Our country has come a long way in promoting the equality of all of its citizens. Although our founding documents have declared that “all men are created equal”, the law has not always protected people as such. In modern times, legislation has been passed to promote equal opportunities for all job applicants in the workforce. Many employers across the nation have complained that such legislation is a violation of their right to hire anybody they choose, and many have questioned whether some Equal Opportunities legislation is constitutional. Those on the other side of the argument claim that discrimination has made it very difficult for minorities to obtain gainful employment and that legislation is needed to protect their rights. Whether you agree with the Equal Opportunities legislation of the past or not, it has certainly made an impact on the way employers handle the salary process.
Many companies proudly promote the fact that they are “Equal Opportunity Employers”, and many people like working for companies that don’t discriminate on the basis of race, religion, gender, creed, or national origin. Most of the affirmative action legislation was first introduced in the 1960s during the Civil Rights Movement. Since that time, many new laws have been enacted to make sure employers give all applicants a fair shot at landing a position.
But does this ring true for pay guidelines?
There are Right-to-Work states that make it more difficult for persons discriminated against to get a job and negotiate pay, and these states have put the burden upon the person discriminated against to prove that any discrimination is taking place. Many people believe that the laws in Right-to-Work states minimize the power of affirmative action laws, and that Federal Laws should be more forceful when it comes to laws that promote absolute equality for anyone in employment.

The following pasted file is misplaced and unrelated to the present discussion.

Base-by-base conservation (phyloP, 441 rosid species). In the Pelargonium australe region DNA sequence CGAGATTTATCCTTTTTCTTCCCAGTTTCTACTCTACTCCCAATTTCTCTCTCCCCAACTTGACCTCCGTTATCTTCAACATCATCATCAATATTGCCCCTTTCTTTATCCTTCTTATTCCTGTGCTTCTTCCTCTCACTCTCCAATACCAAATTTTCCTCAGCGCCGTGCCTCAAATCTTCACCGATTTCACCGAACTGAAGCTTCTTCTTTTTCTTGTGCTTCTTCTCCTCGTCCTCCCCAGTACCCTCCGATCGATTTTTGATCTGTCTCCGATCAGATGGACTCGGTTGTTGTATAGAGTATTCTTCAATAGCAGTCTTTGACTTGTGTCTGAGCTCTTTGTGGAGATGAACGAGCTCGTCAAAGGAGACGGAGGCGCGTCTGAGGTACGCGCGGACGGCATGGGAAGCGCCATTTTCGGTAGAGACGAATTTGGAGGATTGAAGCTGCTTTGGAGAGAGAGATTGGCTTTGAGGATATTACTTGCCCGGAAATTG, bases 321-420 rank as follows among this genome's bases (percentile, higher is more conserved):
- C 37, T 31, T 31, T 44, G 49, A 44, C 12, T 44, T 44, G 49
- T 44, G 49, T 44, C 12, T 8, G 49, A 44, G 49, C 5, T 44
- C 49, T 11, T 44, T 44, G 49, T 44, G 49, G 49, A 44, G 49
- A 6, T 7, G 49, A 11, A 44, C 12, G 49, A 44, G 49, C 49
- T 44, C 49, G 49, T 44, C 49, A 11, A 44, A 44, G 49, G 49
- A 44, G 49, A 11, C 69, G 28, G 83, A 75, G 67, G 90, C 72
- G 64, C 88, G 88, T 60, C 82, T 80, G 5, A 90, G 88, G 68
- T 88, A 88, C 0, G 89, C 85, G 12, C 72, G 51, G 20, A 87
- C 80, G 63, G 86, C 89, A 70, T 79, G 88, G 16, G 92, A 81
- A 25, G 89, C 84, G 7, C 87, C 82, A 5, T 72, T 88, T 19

The question is: Is this much ado about nothing? There are those who believe that equal opportunities legislation promotes more discrimination than it eliminates. Those opposed to affirmative action laws don’t believe that discrimination is a big problem still in the United States, and that abiding by laws that claim it does will only keep what little discrimination there is alive. The question is who is right and who is wrong? It’s true, in some areas of the country there may be less discrimination and more equality than others, but just because an individual or a community in one area doesn’t practice discrimination when hiring people doesn’t mean it isn’t happening elsewhere.
There are many companies that don’t hire women or minorities, and there are many companies that don’t promote the minorities or women they do hire. The Huffington Post Statistics have shown that forty years after the first equal opportunities laws were passed, white males are still making a lot more than women and minorities.
After forty years, there have been many positive changes in the hiring process, and much of that is due to affirmative action laws. There is still progress to made, and the more laws may be necessary in order to keep the progress going. Obviously with there still being a big discrepancy in how many women and minorities are hired versus white males, and with there still being a salary discrepancy between these groups for the same kind of job, discrimination still exists. It makes no sense for one group to get paid more than another group for the same job – unless there is discrimination involved. Perhaps this is something to consider in the negotiation process.
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